died, and now that she is finally rid of Joffrey you propose

time:2023-12-06 13:19:54source:Song and dance networkauthor:software

Now would Christopher have shouted and fallen on, and gone to his death there and then; but even therewith a voice, clear and sweet, spake at the back of him, and said: "Thou kind host, do thou stand aside and let us speak that which is needful." And therewith stepped forth Goldilind and stood beside Christopher, and said: "Sir Burgreve, we rode forth to drink the air yesterday, and went astray amidst the wild-wood, and were belated, so that we must needs lie down under the bare heaven; but this morning we happened on this kind forester, who gave us to eat, and took us to his house and gave us meat and drink; for which it were seemlier to reward him than threaten him. Now it is our pleasure that ye lead us back to Greenharbour; but as for this youth, that ye do him no hurt, but let him go free, according to thy word spoken e'en now, Sir Burgreve."

died, and now that she is finally rid of Joffrey you propose

She spake slowly and heavily, as one who hath a lesson to say, and it was to be seen of her that all grief was in her heart, though her words were queenly. Some of them that heard laughed; but the Burgreve spake, and said: "Lady, we will do thy will in part, for we will lead thee to Greenharbour in all honour; but as to this young man, if he will not be slain here and now, needs must he with us. For he hath slain two of our men outright, and hath hurt many, and, methinks, the devil of the woods is in his body. So do thou bid him be quiet, if thou wouldst not see his blood flow."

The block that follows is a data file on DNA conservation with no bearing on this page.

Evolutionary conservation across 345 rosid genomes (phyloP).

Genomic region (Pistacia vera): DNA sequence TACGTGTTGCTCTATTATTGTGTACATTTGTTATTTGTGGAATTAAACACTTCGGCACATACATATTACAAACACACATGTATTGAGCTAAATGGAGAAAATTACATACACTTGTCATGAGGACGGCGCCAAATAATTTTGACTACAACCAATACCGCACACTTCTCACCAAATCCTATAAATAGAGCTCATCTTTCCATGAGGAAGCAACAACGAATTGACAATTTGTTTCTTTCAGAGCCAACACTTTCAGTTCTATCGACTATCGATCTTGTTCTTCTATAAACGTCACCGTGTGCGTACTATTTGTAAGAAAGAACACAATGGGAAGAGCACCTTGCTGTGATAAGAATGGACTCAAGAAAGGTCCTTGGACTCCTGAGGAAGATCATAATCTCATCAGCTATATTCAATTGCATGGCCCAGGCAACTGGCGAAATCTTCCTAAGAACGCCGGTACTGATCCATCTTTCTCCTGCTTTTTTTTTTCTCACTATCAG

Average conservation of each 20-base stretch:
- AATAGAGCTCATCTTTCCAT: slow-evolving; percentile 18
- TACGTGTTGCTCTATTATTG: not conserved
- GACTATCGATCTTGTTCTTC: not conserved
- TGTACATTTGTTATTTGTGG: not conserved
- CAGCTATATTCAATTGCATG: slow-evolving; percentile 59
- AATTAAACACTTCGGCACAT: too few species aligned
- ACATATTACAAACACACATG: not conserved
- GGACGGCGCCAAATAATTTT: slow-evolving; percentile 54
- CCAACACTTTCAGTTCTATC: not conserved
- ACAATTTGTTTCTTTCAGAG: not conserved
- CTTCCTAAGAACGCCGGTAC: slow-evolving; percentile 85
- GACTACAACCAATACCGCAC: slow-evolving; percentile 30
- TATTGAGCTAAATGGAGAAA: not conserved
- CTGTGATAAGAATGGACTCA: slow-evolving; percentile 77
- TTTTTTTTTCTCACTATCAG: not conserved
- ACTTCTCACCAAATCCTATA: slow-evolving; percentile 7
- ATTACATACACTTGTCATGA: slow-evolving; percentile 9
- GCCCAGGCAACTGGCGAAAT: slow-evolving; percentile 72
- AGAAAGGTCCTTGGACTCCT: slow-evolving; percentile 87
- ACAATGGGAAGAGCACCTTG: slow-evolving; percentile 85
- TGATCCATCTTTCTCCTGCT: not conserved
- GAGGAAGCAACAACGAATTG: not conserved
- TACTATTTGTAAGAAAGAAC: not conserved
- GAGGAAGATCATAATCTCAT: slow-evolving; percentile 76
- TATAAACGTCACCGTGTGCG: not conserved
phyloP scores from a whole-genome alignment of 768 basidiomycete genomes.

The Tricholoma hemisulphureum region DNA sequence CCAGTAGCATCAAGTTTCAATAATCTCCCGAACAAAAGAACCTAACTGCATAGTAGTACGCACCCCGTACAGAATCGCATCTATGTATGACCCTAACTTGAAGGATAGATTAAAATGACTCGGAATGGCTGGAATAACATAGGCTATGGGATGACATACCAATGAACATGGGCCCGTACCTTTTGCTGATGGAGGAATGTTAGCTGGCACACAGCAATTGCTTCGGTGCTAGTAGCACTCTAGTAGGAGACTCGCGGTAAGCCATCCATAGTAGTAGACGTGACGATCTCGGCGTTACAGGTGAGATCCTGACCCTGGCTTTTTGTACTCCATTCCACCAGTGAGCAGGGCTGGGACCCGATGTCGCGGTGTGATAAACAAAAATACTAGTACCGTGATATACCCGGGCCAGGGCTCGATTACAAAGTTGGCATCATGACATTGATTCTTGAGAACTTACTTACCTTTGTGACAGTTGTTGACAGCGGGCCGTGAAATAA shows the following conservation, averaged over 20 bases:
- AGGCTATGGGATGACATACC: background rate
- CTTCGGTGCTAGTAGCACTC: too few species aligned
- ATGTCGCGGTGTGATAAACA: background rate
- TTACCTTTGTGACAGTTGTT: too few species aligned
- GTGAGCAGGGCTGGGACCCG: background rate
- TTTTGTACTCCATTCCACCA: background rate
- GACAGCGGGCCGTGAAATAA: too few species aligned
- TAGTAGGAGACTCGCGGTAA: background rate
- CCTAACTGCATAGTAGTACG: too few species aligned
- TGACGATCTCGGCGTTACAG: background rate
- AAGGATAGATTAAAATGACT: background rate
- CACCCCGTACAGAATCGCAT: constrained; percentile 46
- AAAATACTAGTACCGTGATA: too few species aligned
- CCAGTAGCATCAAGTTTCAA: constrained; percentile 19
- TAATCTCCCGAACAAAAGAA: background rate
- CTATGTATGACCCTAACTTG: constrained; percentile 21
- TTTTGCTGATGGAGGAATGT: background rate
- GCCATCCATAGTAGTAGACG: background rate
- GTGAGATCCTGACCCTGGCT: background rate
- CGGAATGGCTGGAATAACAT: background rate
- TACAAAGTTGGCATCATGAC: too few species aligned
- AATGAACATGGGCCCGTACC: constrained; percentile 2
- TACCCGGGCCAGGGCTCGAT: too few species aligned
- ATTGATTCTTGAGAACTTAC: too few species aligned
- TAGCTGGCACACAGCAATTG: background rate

died, and now that she is finally rid of Joffrey you propose

She turned a pale unhappy face on Christopher, and said: "My friend, we bid thee withstand them no more, but let them do with thee as they will."

died, and now that she is finally rid of Joffrey you propose

Christopher stood aside therewith, and sat down on a bench and laughed, and said in a high voice: "Stout men-at-arms, forsooth, to take a maid's kirtle to their shield."

But therewith the armed men poured into the hall, and a half dozen of the stoutest came up unto Christopher where he sat, and bound his hands with their girdles, and he withstood them no whit, but sat laughing in their faces, and made as if it were all a Yule-tide game. But inwardly his heart burned with anger, and with love of that sweet Lady.

Then they made him stand up, and led him without the house, and set him on a horse, and linked his feet together under the belly thereof. And when that was done he saw them lead out the Lady, and they set her in a horse litter, and then the whole troop rode off together, with two men riding on either side of the said litter. In this wise they left Littledale.


They rode speedily, and had with them men who knew the woodland ways, so that the journey was nought so long thence as Goldilind had made it thither; and they stayed not for nightfall, since the moon was bright, so that they came before the Castle-gate before midnight. Now Goldilind looked to be cast into prison, whatever might befall her upon the morrow; but so it went not, for she was led straight to her own chamber, and one of her women, but not Aloyse, waited on her, and when she tried to have some tidings of her, the woman spake to her no more than if she were dumb. So all unhappily she laid her down in her bed, foreboding the worst, which she deemed might well be death at the hand of her jailers. As for Christopher, she saw the last of him as they entered the Castle-gate, and knew not what they had done with him. So she lay in dismal thoughts, but at last fell asleep for mere weariness.

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